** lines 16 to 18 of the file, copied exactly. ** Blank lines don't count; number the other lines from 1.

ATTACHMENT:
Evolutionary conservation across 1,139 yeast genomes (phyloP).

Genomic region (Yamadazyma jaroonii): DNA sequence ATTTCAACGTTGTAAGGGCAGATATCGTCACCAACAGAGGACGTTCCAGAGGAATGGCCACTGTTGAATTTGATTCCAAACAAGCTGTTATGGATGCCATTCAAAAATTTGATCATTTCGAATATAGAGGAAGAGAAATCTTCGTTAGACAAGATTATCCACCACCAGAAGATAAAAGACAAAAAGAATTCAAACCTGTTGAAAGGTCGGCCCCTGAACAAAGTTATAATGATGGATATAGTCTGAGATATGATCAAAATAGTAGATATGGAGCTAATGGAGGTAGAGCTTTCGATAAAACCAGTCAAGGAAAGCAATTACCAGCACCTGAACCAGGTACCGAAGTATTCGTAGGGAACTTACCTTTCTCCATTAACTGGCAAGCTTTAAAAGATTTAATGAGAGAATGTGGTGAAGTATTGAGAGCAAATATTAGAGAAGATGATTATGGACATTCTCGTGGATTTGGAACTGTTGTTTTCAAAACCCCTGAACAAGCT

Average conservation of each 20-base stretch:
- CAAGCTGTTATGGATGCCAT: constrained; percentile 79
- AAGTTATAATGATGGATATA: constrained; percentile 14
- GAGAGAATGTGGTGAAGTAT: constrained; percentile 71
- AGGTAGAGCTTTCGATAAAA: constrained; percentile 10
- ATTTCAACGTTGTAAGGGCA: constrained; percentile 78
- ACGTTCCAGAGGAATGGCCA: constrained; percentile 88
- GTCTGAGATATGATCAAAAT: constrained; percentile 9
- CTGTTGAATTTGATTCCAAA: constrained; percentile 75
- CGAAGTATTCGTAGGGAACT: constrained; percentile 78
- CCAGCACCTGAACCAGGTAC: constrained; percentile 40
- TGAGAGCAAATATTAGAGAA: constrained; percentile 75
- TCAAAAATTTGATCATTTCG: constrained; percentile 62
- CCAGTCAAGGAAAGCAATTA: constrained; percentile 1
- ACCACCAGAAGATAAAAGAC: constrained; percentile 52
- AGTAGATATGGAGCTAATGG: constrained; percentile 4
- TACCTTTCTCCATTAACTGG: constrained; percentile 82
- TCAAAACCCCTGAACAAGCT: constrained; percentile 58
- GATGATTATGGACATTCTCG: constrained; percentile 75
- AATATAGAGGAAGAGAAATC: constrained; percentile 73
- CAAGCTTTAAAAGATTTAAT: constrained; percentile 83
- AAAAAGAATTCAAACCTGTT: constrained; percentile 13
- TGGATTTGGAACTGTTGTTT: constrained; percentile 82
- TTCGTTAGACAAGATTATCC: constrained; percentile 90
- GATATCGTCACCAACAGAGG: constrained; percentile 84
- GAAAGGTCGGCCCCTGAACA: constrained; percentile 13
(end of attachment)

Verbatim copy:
- CCAGTCAAGGAAAGCAATTA: constrained; percentile 1
- ACCACCAGAAGATAAAAGAC: constrained; percentile 52
- AGTAGATATGGAGCTAATGG: constrained; percentile 4